AMD Takes Open Approach to HD3D
AMD thinks the best way to assemble a stereoscopic 3D PC gaming rig is to pick all the parts yourself.
To that end, the chipmaker is launching HD3D, an answer to NVidia's 3D Vision technology that takes an open approach to software and hardware support. AMD already supports 3D in some of its graphics cards, but HD3D is more of a philosophy for how AMD will treat the technology. And for the most part, that philosophy comes down to the kind of glasses you'll use.
NVidia is firmly backing active shutter glasses -- the battery-powered specs that shift between your left and right eyes to create the 3D effect -- and the only glasses you can get for 3D Vision are made by NVidia. AMD graphics cards will support all kinds of 3D, including passive polarized and eventually glasses-free displays, and it has no plans to produce its own eyewear. That job will go out to third-parties for consumers to choose on their own.
Suddenly, Oakley's recent announcement of high-end polarized 3D glasses seems clearer. At an AMD press event in Los Angeles last week, Oakley Chief Executive Colin Baden showed off the glasses' high-wrap lenses and three-point fit. With AMD, Oakley will have a bigger market for home use.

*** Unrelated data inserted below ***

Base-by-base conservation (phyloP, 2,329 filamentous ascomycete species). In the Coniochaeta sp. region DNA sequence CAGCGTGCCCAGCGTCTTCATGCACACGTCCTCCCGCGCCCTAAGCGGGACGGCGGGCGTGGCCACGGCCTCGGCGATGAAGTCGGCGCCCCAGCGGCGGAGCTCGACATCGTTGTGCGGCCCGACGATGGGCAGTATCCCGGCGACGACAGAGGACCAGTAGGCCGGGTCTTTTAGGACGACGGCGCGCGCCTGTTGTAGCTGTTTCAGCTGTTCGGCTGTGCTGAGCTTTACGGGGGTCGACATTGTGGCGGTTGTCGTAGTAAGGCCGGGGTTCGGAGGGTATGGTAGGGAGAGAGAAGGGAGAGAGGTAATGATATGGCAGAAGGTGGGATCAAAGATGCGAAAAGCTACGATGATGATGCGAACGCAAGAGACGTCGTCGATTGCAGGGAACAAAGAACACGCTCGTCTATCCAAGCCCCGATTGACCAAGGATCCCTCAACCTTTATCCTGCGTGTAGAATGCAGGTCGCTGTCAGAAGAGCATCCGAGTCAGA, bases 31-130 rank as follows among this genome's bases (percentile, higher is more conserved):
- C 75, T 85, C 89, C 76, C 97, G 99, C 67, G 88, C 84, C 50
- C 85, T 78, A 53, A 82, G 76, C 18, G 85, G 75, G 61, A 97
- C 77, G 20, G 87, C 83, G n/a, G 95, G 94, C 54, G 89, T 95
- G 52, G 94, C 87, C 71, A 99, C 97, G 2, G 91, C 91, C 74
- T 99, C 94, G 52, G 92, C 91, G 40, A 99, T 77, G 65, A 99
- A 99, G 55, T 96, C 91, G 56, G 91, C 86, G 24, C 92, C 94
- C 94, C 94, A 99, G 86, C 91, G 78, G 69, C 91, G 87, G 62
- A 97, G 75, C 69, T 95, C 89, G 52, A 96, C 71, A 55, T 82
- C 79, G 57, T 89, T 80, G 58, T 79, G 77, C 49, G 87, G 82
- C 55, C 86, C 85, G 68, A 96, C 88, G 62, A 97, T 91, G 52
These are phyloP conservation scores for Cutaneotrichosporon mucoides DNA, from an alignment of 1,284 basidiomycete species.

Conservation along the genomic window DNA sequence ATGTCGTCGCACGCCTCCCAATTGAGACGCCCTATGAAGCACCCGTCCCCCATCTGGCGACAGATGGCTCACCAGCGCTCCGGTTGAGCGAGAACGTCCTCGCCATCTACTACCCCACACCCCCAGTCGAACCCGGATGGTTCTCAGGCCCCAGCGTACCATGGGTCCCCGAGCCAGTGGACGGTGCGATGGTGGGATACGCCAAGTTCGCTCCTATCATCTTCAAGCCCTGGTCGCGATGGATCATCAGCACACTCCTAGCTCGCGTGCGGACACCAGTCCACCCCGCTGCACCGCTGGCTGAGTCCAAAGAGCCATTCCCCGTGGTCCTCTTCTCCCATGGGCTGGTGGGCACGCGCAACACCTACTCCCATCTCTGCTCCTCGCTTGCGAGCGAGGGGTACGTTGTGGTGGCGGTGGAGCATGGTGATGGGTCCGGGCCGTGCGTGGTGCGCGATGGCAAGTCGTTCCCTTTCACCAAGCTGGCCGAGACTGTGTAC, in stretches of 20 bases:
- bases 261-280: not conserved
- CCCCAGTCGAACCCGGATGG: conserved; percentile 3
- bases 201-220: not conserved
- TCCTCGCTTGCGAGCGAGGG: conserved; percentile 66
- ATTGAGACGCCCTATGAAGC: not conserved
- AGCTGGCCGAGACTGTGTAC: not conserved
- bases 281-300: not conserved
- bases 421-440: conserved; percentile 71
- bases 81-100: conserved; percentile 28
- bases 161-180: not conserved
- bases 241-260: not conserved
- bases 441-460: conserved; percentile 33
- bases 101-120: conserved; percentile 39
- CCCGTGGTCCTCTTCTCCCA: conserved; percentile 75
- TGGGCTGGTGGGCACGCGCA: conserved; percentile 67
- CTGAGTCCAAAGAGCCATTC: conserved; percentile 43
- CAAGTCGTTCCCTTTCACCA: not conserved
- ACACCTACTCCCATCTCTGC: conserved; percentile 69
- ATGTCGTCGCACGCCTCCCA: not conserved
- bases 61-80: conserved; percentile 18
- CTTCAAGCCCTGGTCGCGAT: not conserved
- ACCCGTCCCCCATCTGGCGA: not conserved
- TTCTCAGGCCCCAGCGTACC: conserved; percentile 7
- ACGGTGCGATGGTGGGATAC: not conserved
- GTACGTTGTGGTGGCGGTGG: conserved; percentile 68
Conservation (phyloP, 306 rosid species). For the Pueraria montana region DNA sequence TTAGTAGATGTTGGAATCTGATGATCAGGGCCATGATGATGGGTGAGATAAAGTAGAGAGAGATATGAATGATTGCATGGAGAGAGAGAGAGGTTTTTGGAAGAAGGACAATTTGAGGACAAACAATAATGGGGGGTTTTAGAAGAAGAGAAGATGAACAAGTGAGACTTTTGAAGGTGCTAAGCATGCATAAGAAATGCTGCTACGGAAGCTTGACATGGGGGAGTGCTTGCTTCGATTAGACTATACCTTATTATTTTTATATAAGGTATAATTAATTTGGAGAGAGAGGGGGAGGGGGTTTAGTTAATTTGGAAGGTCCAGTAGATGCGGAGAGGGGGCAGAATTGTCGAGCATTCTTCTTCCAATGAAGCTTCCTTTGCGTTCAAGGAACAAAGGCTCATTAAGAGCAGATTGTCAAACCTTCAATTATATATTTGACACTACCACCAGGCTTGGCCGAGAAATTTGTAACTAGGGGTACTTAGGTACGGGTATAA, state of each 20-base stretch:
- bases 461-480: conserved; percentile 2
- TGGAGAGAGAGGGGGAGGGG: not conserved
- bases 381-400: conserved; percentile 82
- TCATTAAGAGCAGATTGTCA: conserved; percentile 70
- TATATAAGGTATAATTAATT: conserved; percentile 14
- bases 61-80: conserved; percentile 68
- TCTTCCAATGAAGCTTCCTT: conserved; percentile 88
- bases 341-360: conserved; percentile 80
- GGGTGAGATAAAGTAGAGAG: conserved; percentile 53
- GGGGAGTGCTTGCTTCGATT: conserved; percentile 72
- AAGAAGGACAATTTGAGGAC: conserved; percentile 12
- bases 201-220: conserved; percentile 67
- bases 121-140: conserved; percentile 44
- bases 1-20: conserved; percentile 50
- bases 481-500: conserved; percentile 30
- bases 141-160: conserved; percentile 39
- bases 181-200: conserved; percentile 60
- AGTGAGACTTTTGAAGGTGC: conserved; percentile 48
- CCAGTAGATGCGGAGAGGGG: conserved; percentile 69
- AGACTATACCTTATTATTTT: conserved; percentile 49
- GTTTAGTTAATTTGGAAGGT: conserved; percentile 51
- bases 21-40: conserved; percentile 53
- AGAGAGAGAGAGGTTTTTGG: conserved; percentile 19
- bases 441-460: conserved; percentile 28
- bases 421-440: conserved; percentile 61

Passive 3D requires a different kind of monitor than active shutter, and AMD already pledges to support passive displays from Zalmon Trimon and iZ3D, with more to come. It's not clear whether AMD will support existing 3D monitors, such as those from Samsung and Acer, but probably not, because they're intended for use with Nvidia 3D Vision glasses. Most 3D televisions, all of which use active shutter, should work fine using their own proprietary eyewear.
Software makers also professed their love for AMD's open approach at the recent press event. DDD, for instance, will offer discounts on its TriDef software, which converts 2D games, photos and videos into 3D. Technically, TriDef works with NVidia graphics cards, but with Nvidia pushing its own conversion with 3D Vision, DDD doesn't have much traction. TriDef supports active and passive 3D, and has already appeared in a couple of AMD 3D laptops.
To tie this whole ordeal together, AMD plans to launch a website at AMD.com/HD3D. It'll serve as a resource for setting up a home 3D gaming rig, with a list of supported products and the aforementioned discounts from AMD's partners.
The details on HD3D coincide with the launch of AMD's Radeon HD 6800 series graphics cards. They'll be the company's first to support 3D Blu-ray decoding, and they're step ahead of NVidia with HDMI 1.4a hardware support for television connections. NVidia's cards require intermediate 3DTV Play software, as seen Dell's new XPS laptops.
Laptops, of course, won't have the same do-it-yourself approach as desktops with AMD graphics cards. Down the line, expect more 3D laptop bundles like the ones we've already seen.